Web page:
Day 8: Benefits of Fasting

2011.06.27

As may have been guessed by my posting of inspirational, outside resources on the health benefits of fasting, I was becoming a little lazy and lax on documenting my unfolding experiences.

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In many ways, I thought and felt the health benefits of fasting in a  primary way during my first fasting period. For example, I felt that the condition of my skin improved ( it seemed to assist with the alleviation and reduction of my psoriasis) and (most significantly, and as I mentioned previously) it seemed to be very helpful in improving overall mental well being (decreasing anxiety due to ego-related insecurities, increasing patience and equanimity, and facilitating a sense of continuity in personal identity through time). Not to mention, I did have the sense that my body was being detoxified (all claims that are hard to quantify or qualify and maybe can only be justified through first-person experience).

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This second fasting period (which I am currently on the 8th day of) has not only been much easier to start and smoother to transition to- in fact, I looked forward to starting in a way I hadn’t with the first (I had wanted to will to fast the first time around, but not out of any sense I’d feel super-awesome doing it and obviously not because I missed something about it–since I hadn’t experienced a water fast prior to then). The second time around, I wanted to fast because I missed the sense of calmness, stillness, and adventure that comes with it (I know the latter description may seem like an odd concept to place here, but I’ll qualify). Fasting is an adventure (maybe more properly referred to as an  ‘inner-adventure’) wherein you’re required to challenge yourself constantly (in physical and metaphysical planes) and in the process you begin learning about yourself: your own limitations, your relation to the construction (fabrication) of those limitations (becoming aware of the fears and insecurities that you harbor and how they constrain your day-to-day interactions and compromise your potential for freedom and spiritual growth), what it feels like to access deeper levels of subjective (spiritual) self, and (subsequently) what it feels like to open yourself up (in a very powerful sense) to new opportunities and experiences for spiritual growth and understanding through your interactions with others and the outside world. In fact, I think fasting may be one of the most adventurous and insightful experiences one can endeavor upon.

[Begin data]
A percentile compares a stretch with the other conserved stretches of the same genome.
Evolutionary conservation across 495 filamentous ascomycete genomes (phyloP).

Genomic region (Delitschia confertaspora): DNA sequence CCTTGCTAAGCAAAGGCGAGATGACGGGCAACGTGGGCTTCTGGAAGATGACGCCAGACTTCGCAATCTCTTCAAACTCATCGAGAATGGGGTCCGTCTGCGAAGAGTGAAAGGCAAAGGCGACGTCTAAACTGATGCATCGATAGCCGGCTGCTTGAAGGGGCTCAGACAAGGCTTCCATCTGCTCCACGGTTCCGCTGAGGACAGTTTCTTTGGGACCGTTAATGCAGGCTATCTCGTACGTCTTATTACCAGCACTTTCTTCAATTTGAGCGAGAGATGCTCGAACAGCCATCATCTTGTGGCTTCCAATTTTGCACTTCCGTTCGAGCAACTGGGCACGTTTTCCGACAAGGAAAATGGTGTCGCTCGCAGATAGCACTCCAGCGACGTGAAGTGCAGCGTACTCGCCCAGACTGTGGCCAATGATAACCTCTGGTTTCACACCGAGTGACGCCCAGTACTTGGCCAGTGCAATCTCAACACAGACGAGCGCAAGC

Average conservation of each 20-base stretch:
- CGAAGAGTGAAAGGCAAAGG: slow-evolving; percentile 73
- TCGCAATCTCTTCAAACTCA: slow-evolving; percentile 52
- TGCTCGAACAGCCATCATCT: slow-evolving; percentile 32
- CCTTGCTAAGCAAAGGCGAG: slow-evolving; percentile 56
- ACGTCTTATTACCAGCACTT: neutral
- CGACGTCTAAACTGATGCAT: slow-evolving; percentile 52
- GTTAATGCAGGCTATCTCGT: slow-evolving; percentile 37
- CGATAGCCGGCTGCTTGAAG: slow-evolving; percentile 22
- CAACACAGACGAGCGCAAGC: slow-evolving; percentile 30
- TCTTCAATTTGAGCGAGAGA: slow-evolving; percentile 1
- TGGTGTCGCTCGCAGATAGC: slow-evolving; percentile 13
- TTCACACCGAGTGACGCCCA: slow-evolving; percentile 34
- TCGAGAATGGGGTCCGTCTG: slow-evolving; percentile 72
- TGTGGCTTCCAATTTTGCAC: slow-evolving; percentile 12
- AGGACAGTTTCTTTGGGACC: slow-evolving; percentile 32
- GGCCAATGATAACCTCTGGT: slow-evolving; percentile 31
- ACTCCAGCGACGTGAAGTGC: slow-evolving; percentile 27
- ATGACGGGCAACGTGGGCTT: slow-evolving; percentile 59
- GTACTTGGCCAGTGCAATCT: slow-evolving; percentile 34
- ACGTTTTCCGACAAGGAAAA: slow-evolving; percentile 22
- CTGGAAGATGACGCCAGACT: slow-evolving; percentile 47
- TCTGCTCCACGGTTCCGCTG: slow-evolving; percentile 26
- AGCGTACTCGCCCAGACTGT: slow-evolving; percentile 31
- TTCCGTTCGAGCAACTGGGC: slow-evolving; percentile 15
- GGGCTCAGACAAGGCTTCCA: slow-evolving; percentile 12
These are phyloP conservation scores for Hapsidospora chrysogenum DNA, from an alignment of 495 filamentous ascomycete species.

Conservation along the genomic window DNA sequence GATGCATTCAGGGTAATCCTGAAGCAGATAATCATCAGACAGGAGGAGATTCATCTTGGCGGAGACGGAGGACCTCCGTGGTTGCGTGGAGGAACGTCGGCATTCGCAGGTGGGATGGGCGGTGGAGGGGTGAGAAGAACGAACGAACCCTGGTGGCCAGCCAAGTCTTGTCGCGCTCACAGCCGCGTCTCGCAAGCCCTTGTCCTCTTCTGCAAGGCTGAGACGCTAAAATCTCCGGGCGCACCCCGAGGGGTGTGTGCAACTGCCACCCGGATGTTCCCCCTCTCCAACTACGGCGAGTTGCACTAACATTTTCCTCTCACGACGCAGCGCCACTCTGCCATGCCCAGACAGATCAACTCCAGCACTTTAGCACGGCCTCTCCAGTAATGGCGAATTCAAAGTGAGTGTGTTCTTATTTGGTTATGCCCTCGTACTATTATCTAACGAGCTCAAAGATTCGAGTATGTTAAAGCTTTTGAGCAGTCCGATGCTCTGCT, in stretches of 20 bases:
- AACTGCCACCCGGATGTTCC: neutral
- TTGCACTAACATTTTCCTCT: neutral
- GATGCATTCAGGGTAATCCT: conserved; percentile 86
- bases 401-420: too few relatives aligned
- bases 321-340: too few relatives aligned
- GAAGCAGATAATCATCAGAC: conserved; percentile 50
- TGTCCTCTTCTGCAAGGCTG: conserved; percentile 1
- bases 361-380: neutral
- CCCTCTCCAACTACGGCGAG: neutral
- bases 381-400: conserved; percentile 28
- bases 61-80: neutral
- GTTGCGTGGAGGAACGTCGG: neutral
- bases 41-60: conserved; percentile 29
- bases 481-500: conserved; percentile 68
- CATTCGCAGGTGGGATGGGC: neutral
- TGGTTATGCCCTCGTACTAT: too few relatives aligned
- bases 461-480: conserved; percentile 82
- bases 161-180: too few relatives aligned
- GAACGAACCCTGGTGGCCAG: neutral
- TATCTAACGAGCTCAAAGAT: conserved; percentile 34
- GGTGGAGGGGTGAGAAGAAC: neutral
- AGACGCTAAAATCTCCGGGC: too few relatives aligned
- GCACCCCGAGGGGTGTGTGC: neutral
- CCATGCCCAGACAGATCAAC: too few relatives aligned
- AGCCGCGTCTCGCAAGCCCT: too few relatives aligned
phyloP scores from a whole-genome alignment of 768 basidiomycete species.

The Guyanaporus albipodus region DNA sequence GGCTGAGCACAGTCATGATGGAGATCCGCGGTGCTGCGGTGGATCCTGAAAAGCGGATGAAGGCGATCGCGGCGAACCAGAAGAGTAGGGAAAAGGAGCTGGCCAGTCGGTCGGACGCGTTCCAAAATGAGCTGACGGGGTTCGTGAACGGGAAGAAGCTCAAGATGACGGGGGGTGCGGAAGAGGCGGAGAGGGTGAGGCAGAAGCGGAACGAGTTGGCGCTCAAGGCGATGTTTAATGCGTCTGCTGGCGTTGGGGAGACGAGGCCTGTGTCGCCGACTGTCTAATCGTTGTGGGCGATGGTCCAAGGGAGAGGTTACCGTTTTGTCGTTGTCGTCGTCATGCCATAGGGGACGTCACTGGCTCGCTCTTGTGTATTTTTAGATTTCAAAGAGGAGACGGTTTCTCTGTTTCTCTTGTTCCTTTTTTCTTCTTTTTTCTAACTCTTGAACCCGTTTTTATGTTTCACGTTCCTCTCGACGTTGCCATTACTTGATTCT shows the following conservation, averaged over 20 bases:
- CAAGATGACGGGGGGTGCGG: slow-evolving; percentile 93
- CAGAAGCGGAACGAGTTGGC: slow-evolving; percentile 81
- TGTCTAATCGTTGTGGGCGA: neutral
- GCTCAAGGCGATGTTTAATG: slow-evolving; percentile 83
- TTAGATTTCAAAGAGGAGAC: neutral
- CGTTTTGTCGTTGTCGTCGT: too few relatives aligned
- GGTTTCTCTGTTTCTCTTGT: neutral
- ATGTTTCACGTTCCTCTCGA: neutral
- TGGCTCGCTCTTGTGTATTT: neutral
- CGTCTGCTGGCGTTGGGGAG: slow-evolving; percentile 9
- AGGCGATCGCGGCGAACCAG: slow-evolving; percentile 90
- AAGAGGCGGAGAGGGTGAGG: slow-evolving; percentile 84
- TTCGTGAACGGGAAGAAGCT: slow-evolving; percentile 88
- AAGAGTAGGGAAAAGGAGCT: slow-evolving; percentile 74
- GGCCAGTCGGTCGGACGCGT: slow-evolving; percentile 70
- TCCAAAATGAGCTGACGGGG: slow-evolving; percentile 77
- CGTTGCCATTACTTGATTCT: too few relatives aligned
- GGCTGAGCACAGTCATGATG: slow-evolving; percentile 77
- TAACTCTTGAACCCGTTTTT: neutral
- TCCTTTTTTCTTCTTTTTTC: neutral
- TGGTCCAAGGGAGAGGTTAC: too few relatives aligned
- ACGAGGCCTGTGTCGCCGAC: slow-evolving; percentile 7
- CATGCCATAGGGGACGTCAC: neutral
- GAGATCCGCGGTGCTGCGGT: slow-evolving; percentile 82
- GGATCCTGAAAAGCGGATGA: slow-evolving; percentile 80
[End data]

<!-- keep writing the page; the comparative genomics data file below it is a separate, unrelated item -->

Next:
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Yes, this second fasting period has certainly felt like it has been much more of an opportunity to positively experience the spiritual benefits of fasting. Maybe the overcoming and quieting of the physical discomforts (that perhaps, could only have resulted from more consistently practicing the act of fasting itself) helped allow my mind to focus more continuously and intentionally on the spiritual experiences that are facilitated by the practice.

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One thing I realized is that, until only very recently, when someone asked me why I was fasting (what was the point? what do you get out of it? You’re already healthy- so why such ‘extreme’ behavior? Or, any other variant of these concerns that had been voiced) I would be super-cautious in giving a response that cited empirical evidence of the health benefits associated with it (citing some of the clinical studies I had researched) and the personal health benefits I had experienced to that point. In other words, I was making a deliberate effort to try to keep it sounding like a normal, practical endeavor, with beneficial real-world implications (and in other other words, trying to avoid any judgments of mysticism or irrationality or warped religious fervor or obsession over physical appearance).

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